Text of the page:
Genuino (Arduino) Human Machine Interface at Maker Faire Rome

By on October 16, 2016
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Makers and engineers now have a ridiculously easy way to add a high quality touchscreen display to the Genuino UNO without a lot of fuss. It’s called the CleO35 and seems ideal for projects that need a simple yet elegant human-machine interface (HMI). That’s nerd speak for the barrier between the human user and the digital device. The CleO35 was first introduced on Indiegogo, a crowdfunding site, by FTDI Chip.

Two new boards are rather interesting, as is the story behind them: NerO and CleO35.

NerO started with the Genuino UNO open source design, but has more power (1W) to drive accessories and CE-FCC certification for commercial use. NerO was on Kickstarter.com, also a crowdfunding site. CleO35 is a 100% hardware and software Genuino UNO compatible intelligent TFT touchscreen display.

NerO can drive the CleO35 to full performance, driving the CleO35 on a power-hungry all-white display without getting hot. And yes, Gordon assured me that the CleO works well with the Genuino UNO, but UNO is not able to power the Cleo touch screen display, optional CleO camera, and optional speakers all at once. UNO has difficulty refreshing if you flash the screen black then white rapidly. NerO was created for the highest-performance support of the CleO35.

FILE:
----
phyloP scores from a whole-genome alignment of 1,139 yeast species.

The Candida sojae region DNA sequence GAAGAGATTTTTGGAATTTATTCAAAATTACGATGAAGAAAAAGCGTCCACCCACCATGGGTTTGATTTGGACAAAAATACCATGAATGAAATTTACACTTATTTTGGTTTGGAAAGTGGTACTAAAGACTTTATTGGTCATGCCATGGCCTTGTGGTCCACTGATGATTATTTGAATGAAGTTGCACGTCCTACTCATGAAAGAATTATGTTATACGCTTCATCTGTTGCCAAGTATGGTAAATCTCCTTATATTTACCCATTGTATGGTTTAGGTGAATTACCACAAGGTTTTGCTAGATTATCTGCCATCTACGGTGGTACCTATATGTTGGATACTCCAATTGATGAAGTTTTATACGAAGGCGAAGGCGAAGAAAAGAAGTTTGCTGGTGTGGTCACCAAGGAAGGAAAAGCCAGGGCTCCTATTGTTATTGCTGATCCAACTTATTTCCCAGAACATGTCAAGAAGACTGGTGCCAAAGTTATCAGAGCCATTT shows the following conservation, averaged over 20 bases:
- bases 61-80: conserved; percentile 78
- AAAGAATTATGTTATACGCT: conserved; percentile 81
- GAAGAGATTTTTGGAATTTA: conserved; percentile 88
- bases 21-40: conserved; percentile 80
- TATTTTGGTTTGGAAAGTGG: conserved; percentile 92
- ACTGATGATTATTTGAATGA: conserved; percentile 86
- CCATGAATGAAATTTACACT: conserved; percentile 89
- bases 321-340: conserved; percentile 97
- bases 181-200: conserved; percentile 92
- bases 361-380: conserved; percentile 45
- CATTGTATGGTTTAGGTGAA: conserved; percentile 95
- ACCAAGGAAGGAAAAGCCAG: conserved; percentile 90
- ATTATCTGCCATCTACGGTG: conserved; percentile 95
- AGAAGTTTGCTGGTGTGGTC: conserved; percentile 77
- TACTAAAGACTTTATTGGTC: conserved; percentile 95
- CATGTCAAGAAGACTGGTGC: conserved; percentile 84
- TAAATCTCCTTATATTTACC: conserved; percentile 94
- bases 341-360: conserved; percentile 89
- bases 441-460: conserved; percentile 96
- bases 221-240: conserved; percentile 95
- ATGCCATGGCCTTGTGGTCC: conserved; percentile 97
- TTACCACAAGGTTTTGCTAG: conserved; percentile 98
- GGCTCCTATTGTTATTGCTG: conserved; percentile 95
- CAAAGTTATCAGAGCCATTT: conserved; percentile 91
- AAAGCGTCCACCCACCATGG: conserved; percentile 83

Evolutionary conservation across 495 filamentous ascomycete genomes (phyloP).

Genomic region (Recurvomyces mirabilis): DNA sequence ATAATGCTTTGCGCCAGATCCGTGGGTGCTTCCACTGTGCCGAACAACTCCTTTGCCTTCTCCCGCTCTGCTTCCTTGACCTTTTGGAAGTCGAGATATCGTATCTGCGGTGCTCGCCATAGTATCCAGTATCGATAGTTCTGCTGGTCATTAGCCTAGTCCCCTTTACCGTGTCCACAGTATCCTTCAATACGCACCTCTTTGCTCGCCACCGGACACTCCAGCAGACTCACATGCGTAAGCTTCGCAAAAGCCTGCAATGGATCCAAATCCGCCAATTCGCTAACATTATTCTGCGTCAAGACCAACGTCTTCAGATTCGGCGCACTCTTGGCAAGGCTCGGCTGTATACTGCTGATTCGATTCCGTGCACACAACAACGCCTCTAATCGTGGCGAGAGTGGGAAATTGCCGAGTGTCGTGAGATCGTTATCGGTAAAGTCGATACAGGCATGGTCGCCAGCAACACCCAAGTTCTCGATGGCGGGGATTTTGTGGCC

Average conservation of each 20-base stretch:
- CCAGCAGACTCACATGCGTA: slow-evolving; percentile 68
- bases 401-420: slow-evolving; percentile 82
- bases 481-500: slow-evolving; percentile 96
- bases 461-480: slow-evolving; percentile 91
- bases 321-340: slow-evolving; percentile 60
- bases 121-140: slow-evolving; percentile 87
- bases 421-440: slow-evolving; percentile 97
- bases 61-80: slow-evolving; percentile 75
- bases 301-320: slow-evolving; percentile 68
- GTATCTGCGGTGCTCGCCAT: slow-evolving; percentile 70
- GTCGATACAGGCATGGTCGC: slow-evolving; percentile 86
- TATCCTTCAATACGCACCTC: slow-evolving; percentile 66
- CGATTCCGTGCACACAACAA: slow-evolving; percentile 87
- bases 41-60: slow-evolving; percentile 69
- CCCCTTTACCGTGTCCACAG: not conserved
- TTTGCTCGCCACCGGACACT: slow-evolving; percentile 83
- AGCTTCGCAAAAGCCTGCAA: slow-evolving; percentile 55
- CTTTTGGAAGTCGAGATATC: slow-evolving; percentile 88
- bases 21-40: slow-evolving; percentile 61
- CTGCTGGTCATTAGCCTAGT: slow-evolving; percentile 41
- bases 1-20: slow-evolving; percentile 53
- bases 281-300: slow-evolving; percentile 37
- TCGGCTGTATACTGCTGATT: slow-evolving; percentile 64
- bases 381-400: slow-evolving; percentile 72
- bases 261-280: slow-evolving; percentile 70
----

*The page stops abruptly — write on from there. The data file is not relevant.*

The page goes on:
So what is under the hood of the CleO35?

CleO35 gives you a respectable HVGA resolution (480×320) on a 3.5” TFT display, with a small form factor of 101.4mm x 73mm x 15mm. It supports both portrait and landscape orientations, and has a powerful FT903 310DMIP microcontroller so it can handle processing tasks while delivering 60 frames per second that are both anti-aliased and silky smooth. CleO35’s resistive touchscreen input capability is supported by FTDI’s FT810 touch controller microchip. The onboard USB port can power the screen but is intended only for debugging and firmware updates. CleO35 itself is a display and touchscreen, but also provides hardware to drive audio and has an interface for a camera. It can drive an external 8-ohm speaker while pumping out 1W of audio. FTDI sells a “plug-n-play” speaker module (CleO-SPK1). The same connector also lets you input audio. The device supports a mono line-in audio input so you can use an external audio source to drive it.

Come and check the boards at Maker Faire Rome 2016!

read the full story here: Genuino (Arduino) Human Machine Interface – Maker Faire Rome









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About Luca Ruggeri

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